Germans were at the forefront of Australia's early European settlement and exploration. Germans comprised a significant and enduring part of the settlement in South Australia, and German missionaries were among the first Europeans to settle in what is now Moreton Bay in south-east Queensland.
The first significant group of 517 migrants were Lutherans pursuing religious freedom and settled in South Australia in late 1838. Along with other Germans who arrived that year, they were considered by themselves and the British as founding pioneers. The 1850s gold rush in Victoria also drew large numbers of fortune-seeking adventurers from Germany with about 10 000 German migrants working the goldfields by 1861.
German-speaking people in Australia came under suspicion during both World Wars. At the end of World War I, hundreds of Germans were deported and migration from Germany did not resume until 1925. During World War II, anti-German sentiment was high resulting in settlers being interned in Australian camps. More than 2000 Jewish refugees from Germany were also interned for short periods. The two World Wars had a marked impact on the number of Germany-born in Australia, with numbers falling from approximately 45 000 at the 1891 Census to a low of 14 567 at the 1947 Census.
Australia's post-war immigration program, which was founded on settling Europe's displaced persons, saw the Germany-born population increase again to 109 315 by the 1961 Census, peaking at 112 000 in 1991. By 2001, this number dropped to 108 240 due to low numbers of new arrivals, return migration (especially of aged pensioners), and deaths among some of the older Germany-born migrants.
The latest Census in 2011 recorded 108 003 Germany-born people in Australia, an increase of 1.4 per cent from the 2006 Census. The 2011 distribution by state and territory showed New South Wales had the largest number with 31 084 followed by Victoria (28 021), Queensland (21 027) and South Australia (11 409).
Age and Sex
The median age of the Germany-born in 2011 was 62 years compared with 45 years for all overseas-born and 37 years for the total Australian population. The age distribution showed 2.5 per cent were aged 0-14 years, 3.9 per cent were 15-24 years, 17.8 per cent were 25-44 years, 37 per cent were 45-64 years and 38.8 per cent were 65 years and over.
Of the Germany-born in Australia, there were 51 327 males (47.5 per cent) and 56 675 females (52.5 per cent). The sex ratio was 90.6 males per 100 females.
In the 2011 Census, the top ancestry responses* that Germany-born people reported were German (84 984), Polish (8326) and English (4991). In the 2011 Census, Australians reported around 300 different ancestries. Of the total ancestry responses*, 898 674 responses were towards German ancestry.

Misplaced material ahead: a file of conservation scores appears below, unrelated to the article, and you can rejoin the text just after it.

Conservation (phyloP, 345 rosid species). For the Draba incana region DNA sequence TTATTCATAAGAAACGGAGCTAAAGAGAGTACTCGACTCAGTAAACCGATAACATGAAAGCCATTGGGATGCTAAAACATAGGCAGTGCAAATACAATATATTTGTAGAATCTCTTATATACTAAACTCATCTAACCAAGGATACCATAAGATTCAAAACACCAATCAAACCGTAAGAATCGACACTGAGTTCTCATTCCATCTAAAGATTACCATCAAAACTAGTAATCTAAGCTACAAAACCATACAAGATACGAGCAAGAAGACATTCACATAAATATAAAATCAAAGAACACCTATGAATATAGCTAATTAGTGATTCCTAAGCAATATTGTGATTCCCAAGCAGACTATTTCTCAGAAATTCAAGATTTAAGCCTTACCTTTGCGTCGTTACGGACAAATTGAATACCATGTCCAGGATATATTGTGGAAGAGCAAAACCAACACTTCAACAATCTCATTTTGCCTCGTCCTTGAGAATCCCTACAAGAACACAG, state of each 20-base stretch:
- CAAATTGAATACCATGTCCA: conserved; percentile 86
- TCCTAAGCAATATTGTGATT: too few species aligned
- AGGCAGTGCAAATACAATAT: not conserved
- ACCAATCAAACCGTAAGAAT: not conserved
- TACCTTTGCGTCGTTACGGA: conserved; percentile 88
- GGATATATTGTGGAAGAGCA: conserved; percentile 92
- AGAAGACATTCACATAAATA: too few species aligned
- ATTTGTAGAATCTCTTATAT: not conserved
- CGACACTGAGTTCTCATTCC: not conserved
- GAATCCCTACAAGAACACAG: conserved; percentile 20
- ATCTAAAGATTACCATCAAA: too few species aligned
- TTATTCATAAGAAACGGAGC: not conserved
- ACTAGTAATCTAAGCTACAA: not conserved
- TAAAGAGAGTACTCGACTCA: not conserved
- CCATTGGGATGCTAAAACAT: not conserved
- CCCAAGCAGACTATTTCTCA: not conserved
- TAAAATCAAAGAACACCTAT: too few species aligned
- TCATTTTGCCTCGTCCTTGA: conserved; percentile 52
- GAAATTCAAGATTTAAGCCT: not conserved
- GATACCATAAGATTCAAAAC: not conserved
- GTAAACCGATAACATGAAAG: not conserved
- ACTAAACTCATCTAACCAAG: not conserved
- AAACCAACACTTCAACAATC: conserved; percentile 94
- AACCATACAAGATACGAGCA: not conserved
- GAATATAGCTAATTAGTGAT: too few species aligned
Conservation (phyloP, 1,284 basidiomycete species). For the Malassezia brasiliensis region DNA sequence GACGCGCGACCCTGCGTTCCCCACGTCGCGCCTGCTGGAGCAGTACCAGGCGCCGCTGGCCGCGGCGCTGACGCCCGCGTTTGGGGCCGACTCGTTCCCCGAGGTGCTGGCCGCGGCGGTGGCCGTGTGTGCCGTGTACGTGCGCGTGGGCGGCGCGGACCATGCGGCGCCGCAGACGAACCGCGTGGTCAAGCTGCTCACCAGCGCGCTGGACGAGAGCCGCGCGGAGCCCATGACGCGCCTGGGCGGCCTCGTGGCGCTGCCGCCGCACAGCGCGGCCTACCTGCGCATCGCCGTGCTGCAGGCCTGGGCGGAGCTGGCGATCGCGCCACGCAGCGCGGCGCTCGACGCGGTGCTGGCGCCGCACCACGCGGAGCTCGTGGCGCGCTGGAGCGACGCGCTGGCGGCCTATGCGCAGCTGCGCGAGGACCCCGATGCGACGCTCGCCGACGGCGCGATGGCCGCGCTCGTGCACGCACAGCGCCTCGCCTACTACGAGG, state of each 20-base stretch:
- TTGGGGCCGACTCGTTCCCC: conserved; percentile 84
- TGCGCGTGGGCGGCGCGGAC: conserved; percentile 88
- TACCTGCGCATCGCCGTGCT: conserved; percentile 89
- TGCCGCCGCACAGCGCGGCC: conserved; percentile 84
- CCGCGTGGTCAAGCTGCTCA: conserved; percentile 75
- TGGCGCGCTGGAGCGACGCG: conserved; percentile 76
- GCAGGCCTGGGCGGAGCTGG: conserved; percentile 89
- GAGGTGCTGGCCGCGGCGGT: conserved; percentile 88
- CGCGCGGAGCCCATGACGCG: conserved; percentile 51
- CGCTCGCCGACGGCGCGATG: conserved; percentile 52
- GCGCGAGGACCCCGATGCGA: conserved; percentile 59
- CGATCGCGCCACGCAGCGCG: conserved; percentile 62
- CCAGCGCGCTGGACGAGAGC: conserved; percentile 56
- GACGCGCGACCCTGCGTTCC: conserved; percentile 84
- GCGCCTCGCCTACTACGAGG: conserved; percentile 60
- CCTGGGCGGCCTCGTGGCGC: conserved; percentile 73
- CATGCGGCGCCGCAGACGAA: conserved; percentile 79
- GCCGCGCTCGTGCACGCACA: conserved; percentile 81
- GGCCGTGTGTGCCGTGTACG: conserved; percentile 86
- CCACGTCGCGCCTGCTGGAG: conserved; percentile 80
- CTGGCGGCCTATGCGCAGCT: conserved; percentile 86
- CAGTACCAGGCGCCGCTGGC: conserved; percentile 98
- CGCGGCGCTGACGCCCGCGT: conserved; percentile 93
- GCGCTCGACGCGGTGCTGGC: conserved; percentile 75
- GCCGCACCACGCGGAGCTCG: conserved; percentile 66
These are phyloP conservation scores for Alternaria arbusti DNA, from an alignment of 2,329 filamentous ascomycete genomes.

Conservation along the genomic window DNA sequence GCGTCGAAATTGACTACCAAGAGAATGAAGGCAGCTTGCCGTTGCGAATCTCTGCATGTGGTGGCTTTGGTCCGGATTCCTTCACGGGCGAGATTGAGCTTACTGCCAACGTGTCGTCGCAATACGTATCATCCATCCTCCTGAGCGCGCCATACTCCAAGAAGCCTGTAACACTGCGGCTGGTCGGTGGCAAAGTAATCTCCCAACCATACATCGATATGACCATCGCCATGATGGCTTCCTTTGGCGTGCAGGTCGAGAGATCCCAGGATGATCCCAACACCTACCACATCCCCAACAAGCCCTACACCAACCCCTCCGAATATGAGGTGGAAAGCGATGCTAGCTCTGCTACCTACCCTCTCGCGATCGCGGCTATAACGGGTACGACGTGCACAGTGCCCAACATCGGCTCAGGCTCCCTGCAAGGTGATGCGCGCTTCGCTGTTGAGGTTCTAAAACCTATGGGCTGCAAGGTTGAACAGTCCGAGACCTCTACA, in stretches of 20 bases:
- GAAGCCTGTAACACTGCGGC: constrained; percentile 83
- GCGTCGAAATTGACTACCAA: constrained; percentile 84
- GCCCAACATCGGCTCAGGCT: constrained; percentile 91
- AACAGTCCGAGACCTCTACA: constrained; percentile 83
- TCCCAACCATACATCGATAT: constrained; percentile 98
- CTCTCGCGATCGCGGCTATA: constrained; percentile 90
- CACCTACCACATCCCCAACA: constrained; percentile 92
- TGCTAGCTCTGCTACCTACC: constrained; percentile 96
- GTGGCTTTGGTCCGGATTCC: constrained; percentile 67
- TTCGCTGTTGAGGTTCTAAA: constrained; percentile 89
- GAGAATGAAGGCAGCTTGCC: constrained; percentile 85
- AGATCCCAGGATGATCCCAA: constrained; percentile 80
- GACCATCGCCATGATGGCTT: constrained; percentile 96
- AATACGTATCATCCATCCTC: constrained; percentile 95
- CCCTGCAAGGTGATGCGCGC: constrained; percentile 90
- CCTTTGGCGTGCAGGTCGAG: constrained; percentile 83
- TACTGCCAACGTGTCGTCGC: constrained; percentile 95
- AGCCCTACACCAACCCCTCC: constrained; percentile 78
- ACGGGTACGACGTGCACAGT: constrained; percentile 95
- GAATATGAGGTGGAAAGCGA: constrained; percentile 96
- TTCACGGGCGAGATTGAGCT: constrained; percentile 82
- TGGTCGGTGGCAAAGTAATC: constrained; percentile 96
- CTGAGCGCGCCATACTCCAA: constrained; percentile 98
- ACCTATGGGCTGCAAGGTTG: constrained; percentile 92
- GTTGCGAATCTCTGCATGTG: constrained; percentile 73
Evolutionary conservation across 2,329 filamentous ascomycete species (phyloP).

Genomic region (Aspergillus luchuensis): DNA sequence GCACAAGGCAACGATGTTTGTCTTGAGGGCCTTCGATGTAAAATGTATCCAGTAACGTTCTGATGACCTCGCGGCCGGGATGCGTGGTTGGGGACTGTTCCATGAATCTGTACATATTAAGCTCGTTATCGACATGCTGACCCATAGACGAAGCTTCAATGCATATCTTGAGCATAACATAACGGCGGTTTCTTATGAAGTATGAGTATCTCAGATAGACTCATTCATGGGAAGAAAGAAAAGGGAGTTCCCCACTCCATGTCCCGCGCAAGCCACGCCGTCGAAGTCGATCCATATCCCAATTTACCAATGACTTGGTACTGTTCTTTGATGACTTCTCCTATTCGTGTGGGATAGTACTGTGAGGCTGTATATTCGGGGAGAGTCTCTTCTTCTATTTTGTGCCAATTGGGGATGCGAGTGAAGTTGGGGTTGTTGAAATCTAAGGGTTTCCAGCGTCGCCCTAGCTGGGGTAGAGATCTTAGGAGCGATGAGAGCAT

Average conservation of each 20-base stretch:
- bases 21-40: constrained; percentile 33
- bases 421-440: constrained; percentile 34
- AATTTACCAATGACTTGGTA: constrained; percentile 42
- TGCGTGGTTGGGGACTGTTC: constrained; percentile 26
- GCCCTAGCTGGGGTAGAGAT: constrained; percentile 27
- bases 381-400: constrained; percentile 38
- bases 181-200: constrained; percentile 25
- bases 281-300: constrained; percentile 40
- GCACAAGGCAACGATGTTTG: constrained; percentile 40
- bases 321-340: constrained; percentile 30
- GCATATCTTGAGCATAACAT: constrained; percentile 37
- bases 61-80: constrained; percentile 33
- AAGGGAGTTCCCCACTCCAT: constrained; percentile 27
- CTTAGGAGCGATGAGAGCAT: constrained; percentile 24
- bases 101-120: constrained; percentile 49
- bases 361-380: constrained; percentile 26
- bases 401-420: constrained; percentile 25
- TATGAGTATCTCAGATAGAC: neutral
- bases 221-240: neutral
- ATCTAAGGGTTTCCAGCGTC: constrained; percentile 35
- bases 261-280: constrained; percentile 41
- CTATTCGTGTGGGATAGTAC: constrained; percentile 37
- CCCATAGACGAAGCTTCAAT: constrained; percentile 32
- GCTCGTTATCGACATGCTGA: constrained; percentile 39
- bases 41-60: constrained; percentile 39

*At the 2011 Census up to two responses per person were allowed for the Ancestry question; therefore providing the total responses and not persons count.
The main languages spoken at home by Germany-born people in Australia were English (56 923), German (43 023) and Polish (1726). Of the 51 078 Germany-born who spoke a language other than English at home, 95.7 per cent spoke English very well or well and 2.6 per cent spoke English not well or not at all.
At the 2011 Census the major religious affiliations amongst Germany-born were Catholic (30 478) and Lutheran (26 230). Of the Germany-born, 23.2 per cent stated 'No Religion' which was higher than that of the total Australian population (22.3 per cent), and 5.5 per cent did not state a religion.
Compared to 62 per cent of the total overseas-born population, 80.6 per cent of the Germany-born people in Australia arrived in Australia prior to 2001. Among the total Germany-born in Australia at the 2011 Census, 7.1 per cent arrived between 2001 and 2006 and 8.5 per cent arrived between 2007 and 2011.
At the time of the 2011 Census, the median individual weekly income for the Germany-born in Australia aged 15 years and over was $471, compared with $538 for all overseas-born and $597 for all Australia-born. The total Australian population had a median individual weekly income of $577.
At the 2011 Census, 67.9 per cent of the Germany-born aged 15 years and over had some form of higher non-school qualifications compared to 55.9 per cent of the Australian population.
Of the Germany-born aged 15 years and over, 2.6 per cent were still attending an educational institution. The corresponding rate for the total Australian population was 8.6 per cent.
Among Germany-born people aged 15 years and over, the participation rate in the labour force was 48.1 per cent and the unemployment rate was 4.8 per cent. The corresponding rates in the total Australian population were 65 per cent and 5.6 per cent respectively. Of the 46 912 Germany-born who were employed, 56 per cent were employed in either a skilled managerial, professional or trade occupation. The corresponding rate in the total Australian population was 48.4 per cent.
Produced by the Community Relations Section of DIAC All data used in this summary is sourced from the Australian Bureau of Statistics Census of Population and Housing. Sources for the Historical Background are available on our website.
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